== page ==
Joshua's Camp - WQOW TV: Eau Claire, WI NEWS18 News, Weather, and Sports

Families with children being treated for cancer gather for Joshua's Camp


Eau Claire (WQOW) - A number of different things may come to mind when you think of the word "camp", especially on a day when the sun is shining. You may think of a tent, sleeping bag, and some hiking. Friday, a special camp held in Eau Claire, put the focus on healing.

"It's a journey that changes your life forever," says Melissa Rauch, an attendee at Joshua's Camp. Her daughter, Amelia, was diagnosed with cancer when she was just three years old.

Rauch says, "When our family was told that Amelia had leukemia, It was unreal, it was like a dream, like a lie."

Three years later, Amelia is treatment free. "There's been so much along the way, I mean her treatment included two and a half years of chemo every single day," says Rauch.  

Hundreds of doctor's visits can take an emotional toll on any family, that's where Joshua's Camp comes in. "There are a lot of camps where children can go with various diseases, but I know of only three in the entire Unites States where the whole family can go, so that makes us kind of unique," says camp director John Finney.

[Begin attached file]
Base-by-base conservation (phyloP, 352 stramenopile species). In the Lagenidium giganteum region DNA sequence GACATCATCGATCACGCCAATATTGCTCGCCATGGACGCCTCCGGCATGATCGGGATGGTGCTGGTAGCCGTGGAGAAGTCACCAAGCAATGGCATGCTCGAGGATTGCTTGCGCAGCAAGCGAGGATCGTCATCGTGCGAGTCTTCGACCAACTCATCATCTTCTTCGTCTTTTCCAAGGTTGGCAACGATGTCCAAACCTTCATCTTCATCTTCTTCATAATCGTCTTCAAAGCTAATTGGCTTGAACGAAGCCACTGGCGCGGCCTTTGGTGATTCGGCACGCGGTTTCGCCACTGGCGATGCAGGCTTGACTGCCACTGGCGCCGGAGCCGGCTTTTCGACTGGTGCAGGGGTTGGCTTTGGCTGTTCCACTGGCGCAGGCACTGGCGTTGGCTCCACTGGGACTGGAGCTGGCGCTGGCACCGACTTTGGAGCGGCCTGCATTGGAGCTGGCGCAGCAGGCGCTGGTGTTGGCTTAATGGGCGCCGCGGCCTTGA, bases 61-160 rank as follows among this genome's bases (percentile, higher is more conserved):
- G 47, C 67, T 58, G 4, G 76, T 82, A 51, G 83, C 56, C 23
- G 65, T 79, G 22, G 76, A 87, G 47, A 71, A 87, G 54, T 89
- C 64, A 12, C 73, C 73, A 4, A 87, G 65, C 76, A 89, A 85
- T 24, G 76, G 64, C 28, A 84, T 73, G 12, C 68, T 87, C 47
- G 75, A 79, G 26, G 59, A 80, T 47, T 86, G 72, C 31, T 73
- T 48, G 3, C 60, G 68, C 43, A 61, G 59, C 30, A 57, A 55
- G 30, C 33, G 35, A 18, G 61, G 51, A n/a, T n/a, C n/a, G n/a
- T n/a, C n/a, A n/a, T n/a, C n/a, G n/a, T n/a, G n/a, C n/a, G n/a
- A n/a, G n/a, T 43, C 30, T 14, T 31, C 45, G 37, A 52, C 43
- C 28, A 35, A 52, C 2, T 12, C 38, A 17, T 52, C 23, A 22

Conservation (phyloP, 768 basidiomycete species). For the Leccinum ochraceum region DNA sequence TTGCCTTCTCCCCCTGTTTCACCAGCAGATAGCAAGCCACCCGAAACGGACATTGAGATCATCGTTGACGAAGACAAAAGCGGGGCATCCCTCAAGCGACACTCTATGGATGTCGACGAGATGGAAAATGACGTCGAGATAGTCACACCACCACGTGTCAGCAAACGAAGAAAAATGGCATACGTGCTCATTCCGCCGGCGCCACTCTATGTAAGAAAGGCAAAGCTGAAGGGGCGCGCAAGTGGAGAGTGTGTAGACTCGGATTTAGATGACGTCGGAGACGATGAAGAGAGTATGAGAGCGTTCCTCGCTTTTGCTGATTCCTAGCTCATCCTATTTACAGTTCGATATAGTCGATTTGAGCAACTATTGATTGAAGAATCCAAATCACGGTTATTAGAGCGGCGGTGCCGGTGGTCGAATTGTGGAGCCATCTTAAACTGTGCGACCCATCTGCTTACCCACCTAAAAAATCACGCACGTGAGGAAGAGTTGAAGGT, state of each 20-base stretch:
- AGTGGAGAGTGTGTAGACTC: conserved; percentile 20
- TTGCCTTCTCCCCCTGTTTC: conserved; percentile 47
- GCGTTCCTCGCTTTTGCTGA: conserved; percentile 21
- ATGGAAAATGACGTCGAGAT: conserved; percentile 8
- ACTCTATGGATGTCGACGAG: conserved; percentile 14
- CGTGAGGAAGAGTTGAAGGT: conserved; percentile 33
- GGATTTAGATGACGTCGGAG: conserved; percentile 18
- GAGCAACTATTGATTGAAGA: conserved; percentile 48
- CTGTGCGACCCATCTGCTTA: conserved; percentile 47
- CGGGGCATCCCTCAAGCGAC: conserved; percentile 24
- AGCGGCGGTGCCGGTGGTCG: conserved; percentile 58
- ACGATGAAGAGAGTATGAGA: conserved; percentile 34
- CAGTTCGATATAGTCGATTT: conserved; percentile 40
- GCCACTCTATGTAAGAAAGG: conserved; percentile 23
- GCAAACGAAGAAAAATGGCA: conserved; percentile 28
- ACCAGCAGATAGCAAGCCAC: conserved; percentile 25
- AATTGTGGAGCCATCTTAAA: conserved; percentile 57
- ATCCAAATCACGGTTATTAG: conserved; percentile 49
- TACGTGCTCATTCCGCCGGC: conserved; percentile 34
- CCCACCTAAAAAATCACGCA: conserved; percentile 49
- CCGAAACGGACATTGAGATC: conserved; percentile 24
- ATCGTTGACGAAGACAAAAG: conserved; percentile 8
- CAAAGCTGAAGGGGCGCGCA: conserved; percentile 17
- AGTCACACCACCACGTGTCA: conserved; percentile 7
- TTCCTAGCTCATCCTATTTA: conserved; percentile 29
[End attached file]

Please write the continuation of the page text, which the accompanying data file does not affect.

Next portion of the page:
This weekend nine families, with children being treated for cancer, gathered at the Metropolis Resort for the camp's second retreat.   

Finney says many of the families come from the same clinic but don't even know it until they meet at camp.  He says, "After our last camp I got an email from the oncology nurse and she said, "What did you do to these families?" She said, usually when I walk out there into the waiting room one family will be over here, another over there and they're all sitting by themselves, quietly going through their lives. And I walk out there and they're all together!"

Nothing about having a sick child is easy, but these parents say the support they get at Joshua's Camp is one part of the healing process. "This is the hand you're dealt and you play it as best you know how to and you look for your friends for support and you look for your faith as support and you just kind of rely on each other to get through it," says camp attendee Dave Krause.  

Rauch says, "Having that togetherness with the other parents was amazing, that was the biggest thing that helped heal me, was knowing that we're all going through this. We can all get through it together."

Families pay nothing to attend Joshua's Camp. All the work is done by volunteers and the camp operates on donations and grants. Plans are already underway for an annual reunion picnic in July and a camp for single parents this fall. 

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